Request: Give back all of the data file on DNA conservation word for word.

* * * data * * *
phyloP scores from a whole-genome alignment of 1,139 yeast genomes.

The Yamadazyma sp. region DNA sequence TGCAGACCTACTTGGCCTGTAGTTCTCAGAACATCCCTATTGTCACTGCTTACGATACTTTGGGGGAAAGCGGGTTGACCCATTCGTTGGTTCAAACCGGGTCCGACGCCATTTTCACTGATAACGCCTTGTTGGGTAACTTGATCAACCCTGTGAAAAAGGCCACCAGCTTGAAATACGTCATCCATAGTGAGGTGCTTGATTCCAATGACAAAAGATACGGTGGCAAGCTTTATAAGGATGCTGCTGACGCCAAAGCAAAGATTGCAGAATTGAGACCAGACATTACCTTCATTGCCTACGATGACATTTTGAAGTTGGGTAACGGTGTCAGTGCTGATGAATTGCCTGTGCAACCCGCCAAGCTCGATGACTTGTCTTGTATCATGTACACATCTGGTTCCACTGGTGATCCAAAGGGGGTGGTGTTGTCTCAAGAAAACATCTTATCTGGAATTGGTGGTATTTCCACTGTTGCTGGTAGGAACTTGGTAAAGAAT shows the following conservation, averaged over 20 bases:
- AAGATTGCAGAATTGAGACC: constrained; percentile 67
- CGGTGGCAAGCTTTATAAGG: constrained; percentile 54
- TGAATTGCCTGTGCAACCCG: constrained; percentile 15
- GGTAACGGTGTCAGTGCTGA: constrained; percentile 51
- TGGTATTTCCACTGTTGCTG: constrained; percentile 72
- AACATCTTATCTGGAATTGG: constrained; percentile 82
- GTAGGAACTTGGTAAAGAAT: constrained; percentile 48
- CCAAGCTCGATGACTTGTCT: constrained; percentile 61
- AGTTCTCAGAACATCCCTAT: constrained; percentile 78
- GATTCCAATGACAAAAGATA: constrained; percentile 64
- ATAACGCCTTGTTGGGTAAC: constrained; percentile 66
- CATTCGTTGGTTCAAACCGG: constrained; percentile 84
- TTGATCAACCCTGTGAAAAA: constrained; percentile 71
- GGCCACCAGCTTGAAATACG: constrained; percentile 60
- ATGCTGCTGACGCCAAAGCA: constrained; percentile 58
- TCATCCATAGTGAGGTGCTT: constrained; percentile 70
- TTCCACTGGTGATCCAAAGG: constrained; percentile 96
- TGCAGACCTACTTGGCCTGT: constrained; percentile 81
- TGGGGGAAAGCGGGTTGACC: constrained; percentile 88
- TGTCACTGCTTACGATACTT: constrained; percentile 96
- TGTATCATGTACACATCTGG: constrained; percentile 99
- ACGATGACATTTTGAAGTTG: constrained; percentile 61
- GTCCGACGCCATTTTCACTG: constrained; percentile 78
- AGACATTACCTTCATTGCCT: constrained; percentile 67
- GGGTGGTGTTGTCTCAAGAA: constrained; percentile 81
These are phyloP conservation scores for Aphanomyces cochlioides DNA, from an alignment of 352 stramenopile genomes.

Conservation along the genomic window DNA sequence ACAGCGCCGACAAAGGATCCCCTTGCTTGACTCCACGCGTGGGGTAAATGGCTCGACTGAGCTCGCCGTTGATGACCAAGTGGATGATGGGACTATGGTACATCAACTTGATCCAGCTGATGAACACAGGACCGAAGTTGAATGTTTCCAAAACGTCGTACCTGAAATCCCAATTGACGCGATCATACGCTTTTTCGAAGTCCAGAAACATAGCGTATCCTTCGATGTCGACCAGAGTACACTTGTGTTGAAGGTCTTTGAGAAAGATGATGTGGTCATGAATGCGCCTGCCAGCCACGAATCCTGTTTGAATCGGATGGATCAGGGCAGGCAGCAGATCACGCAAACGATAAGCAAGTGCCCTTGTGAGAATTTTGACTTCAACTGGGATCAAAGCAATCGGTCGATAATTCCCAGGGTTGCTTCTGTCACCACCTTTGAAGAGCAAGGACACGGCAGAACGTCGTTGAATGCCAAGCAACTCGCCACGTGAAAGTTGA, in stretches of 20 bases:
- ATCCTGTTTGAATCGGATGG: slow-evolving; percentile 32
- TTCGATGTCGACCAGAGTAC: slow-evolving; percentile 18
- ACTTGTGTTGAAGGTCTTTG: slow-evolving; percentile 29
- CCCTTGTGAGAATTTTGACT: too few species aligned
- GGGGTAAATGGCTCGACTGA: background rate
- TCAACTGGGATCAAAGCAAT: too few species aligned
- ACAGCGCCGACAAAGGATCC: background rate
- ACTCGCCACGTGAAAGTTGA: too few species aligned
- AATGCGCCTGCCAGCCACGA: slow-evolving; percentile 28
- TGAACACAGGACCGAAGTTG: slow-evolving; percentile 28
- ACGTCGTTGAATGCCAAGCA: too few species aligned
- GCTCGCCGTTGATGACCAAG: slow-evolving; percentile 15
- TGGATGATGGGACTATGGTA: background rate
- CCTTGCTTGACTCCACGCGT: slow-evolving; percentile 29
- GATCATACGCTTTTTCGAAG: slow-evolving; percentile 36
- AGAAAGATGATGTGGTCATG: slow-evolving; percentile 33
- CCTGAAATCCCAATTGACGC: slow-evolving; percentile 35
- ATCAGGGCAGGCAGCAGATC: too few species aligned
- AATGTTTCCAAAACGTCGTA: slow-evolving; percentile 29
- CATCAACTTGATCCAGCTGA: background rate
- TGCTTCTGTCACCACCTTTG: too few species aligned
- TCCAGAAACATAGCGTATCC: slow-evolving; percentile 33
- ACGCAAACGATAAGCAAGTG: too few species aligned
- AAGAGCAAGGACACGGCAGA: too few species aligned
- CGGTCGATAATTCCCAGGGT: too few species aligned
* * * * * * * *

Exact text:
phyloP scores from a whole-genome alignment of 1,139 yeast genomes.

The Yamadazyma sp. region DNA sequence TGCAGACCTACTTGGCCTGTAGTTCTCAGAACATCCCTATTGTCACTGCTTACGATACTTTGGGGGAAAGCGGGTTGACCCATTCGTTGGTTCAAACCGGGTCCGACGCCATTTTCACTGATAACGCCTTGTTGGGTAACTTGATCAACCCTGTGAAAAAGGCCACCAGCTTGAAATACGTCATCCATAGTGAGGTGCTTGATTCCAATGACAAAAGATACGGTGGCAAGCTTTATAAGGATGCTGCTGACGCCAAAGCAAAGATTGCAGAATTGAGACCAGACATTACCTTCATTGCCTACGATGACATTTTGAAGTTGGGTAACGGTGTCAGTGCTGATGAATTGCCTGTGCAACCCGCCAAGCTCGATGACTTGTCTTGTATCATGTACACATCTGGTTCCACTGGTGATCCAAAGGGGGTGGTGTTGTCTCAAGAAAACATCTTATCTGGAATTGGTGGTATTTCCACTGTTGCTGGTAGGAACTTGGTAAAGAAT shows the following conservation, averaged over 20 bases:
- AAGATTGCAGAATTGAGACC: constrained; percentile 67
- CGGTGGCAAGCTTTATAAGG: constrained; percentile 54
- TGAATTGCCTGTGCAACCCG: constrained; percentile 15
- GGTAACGGTGTCAGTGCTGA: constrained; percentile 51
- TGGTATTTCCACTGTTGCTG: constrained; percentile 72
- AACATCTTATCTGGAATTGG: constrained; percentile 82
- GTAGGAACTTGGTAAAGAAT: constrained; percentile 48
- CCAAGCTCGATGACTTGTCT: constrained; percentile 61
- AGTTCTCAGAACATCCCTAT: constrained; percentile 78
- GATTCCAATGACAAAAGATA: constrained; percentile 64
- ATAACGCCTTGTTGGGTAAC: constrained; percentile 66
- CATTCGTTGGTTCAAACCGG: constrained; percentile 84
- TTGATCAACCCTGTGAAAAA: constrained; percentile 71
- GGCCACCAGCTTGAAATACG: constrained; percentile 60
- ATGCTGCTGACGCCAAAGCA: constrained; percentile 58
- TCATCCATAGTGAGGTGCTT: constrained; percentile 70
- TTCCACTGGTGATCCAAAGG: constrained; percentile 96
- TGCAGACCTACTTGGCCTGT: constrained; percentile 81
- TGGGGGAAAGCGGGTTGACC: constrained; percentile 88
- TGTCACTGCTTACGATACTT: constrained; percentile 96
- TGTATCATGTACACATCTGG: constrained; percentile 99
- ACGATGACATTTTGAAGTTG: constrained; percentile 61
- GTCCGACGCCATTTTCACTG: constrained; percentile 78
- AGACATTACCTTCATTGCCT: constrained; percentile 67
- GGGTGGTGTTGTCTCAAGAA: constrained; percentile 81
These are phyloP conservation scores for Aphanomyces cochlioides DNA, from an alignment of 352 stramenopile genomes.

Conservation along the genomic window DNA sequence ACAGCGCCGACAAAGGATCCCCTTGCTTGACTCCACGCGTGGGGTAAATGGCTCGACTGAGCTCGCCGTTGATGACCAAGTGGATGATGGGACTATGGTACATCAACTTGATCCAGCTGATGAACACAGGACCGAAGTTGAATGTTTCCAAAACGTCGTACCTGAAATCCCAATTGACGCGATCATACGCTTTTTCGAAGTCCAGAAACATAGCGTATCCTTCGATGTCGACCAGAGTACACTTGTGTTGAAGGTCTTTGAGAAAGATGATGTGGTCATGAATGCGCCTGCCAGCCACGAATCCTGTTTGAATCGGATGGATCAGGGCAGGCAGCAGATCACGCAAACGATAAGCAAGTGCCCTTGTGAGAATTTTGACTTCAACTGGGATCAAAGCAATCGGTCGATAATTCCCAGGGTTGCTTCTGTCACCACCTTTGAAGAGCAAGGACACGGCAGAACGTCGTTGAATGCCAAGCAACTCGCCACGTGAAAGTTGA, in stretches of 20 bases:
- ATCCTGTTTGAATCGGATGG: slow-evolving; percentile 32
- TTCGATGTCGACCAGAGTAC: slow-evolving; percentile 18
- ACTTGTGTTGAAGGTCTTTG: slow-evolving; percentile 29
- CCCTTGTGAGAATTTTGACT: too few species aligned
- GGGGTAAATGGCTCGACTGA: background rate
- TCAACTGGGATCAAAGCAAT: too few species aligned
- ACAGCGCCGACAAAGGATCC: background rate
- ACTCGCCACGTGAAAGTTGA: too few species aligned
- AATGCGCCTGCCAGCCACGA: slow-evolving; percentile 28
- TGAACACAGGACCGAAGTTG: slow-evolving; percentile 28
- ACGTCGTTGAATGCCAAGCA: too few species aligned
- GCTCGCCGTTGATGACCAAG: slow-evolving; percentile 15
- TGGATGATGGGACTATGGTA: background rate
- CCTTGCTTGACTCCACGCGT: slow-evolving; percentile 29
- GATCATACGCTTTTTCGAAG: slow-evolving; percentile 36
- AGAAAGATGATGTGGTCATG: slow-evolving; percentile 33
- CCTGAAATCCCAATTGACGC: slow-evolving; percentile 35
- ATCAGGGCAGGCAGCAGATC: too few species aligned
- AATGTTTCCAAAACGTCGTA: slow-evolving; percentile 29
- CATCAACTTGATCCAGCTGA: background rate
- TGCTTCTGTCACCACCTTTG: too few species aligned
- TCCAGAAACATAGCGTATCC: slow-evolving; percentile 33
- ACGCAAACGATAAGCAAGTG: too few species aligned
- AAGAGCAAGGACACGGCAGA: too few species aligned
- CGGTCGATAATTCCCAGGGT: too few species aligned